It occurred to me Adam, my running trainer, tells me some pretty useful things while I’m training. Of course he’s a sports rehab lecturer, he’s trained professional footballers for a living and so he talks pretty technical sometimes.
Fortunately a lot of my job involves taking really techie, jargon-packed language and moulding it into words everyone can understand.
So I’m going to pass on some of his advice, telling it like I can get it.
Why you shouldn’t run every day
I was telling Adam today how I’d run four miles on Tuesday and Wednesday mornings, to ‘toughen up’. I don’t normally run every day but I thought I should think about upping my sessions and that would mean running on consecutive days. I should try to get used to it.
Adam asked me how the second run had gone. I said I was slower, although only by 20s, but the effort felt greater. I had felt like I should have been faster, I was really trying hard, and I was disappointed to be slower. ‘Hmm,’ he said. ‘So your perceived effort was greater than your results?’ Then he explained to my why back to back running isn’t such a bright idea.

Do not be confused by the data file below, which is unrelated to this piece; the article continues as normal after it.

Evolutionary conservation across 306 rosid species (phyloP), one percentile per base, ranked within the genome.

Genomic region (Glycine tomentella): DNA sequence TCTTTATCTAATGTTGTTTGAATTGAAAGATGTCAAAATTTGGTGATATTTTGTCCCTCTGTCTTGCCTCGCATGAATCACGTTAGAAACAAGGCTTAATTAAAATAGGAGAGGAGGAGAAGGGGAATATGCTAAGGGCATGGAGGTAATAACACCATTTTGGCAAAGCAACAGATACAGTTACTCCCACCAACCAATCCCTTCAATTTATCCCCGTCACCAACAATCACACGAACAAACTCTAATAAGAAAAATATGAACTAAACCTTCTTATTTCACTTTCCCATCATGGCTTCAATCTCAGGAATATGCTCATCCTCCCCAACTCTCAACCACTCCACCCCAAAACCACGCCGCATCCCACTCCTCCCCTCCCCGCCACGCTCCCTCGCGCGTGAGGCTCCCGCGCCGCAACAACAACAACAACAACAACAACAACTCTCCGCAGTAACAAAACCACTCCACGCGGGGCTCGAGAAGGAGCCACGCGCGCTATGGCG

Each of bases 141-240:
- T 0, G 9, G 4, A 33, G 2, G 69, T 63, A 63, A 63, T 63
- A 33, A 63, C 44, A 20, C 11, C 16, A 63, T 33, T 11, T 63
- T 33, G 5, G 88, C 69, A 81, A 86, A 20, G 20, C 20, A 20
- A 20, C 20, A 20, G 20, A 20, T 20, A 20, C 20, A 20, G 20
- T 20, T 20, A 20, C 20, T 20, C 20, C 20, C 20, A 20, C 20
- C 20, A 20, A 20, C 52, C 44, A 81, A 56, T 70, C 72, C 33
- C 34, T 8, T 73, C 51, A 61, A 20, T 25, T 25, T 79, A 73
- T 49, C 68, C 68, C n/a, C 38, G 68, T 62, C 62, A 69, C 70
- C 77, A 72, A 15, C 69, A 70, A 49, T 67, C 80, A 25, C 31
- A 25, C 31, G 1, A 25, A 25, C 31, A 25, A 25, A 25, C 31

Controversial. I know. Lots of people do. But the things about running; it is repetitive movement, really repetitive. And that means you’re at a very real risk of injury as you repeat the same movements over and over again.
Now if you’re not bothered about getting injured fair enough. But I’m a wimp. I hate niggling injuries that stab at you when you’ve just about forgotten about them. I am sick of my ITB issue and the stiffness round my left hip irks me greatly. I want to be out running and having fun, not wincing when my body wants to remind me it’s not happy. This advice is good for me. Maybe you too.
The reason why you shouldn’t run every day is this: when you run, the activity creates tears in your muscles. Just a bit, but the fibres get torn with the effort and are therefore looking to rebuild. What your body needs is time to mend. Time without more activity. If you run the day after, instead of taking time to mend yourself, then your body will have mended the muscle a little, but not as much as it needs to to build stronger, larger muscle. Then it gets torn again and weakened again. Yes, it does rebuild, but not to where it should do.
Keep that up and you have a slow but steady decline in your muscle’s strength and its strength to do the work you are asking of it. Sooner or later – injury. Being out for a week or more is not going to help my training.
Maybe if you’re an elite or professional athlete it’s worth it, but I’ve got my sights set on the Manchester 10k and finishing in an hour – I am not Paula Radcliffe!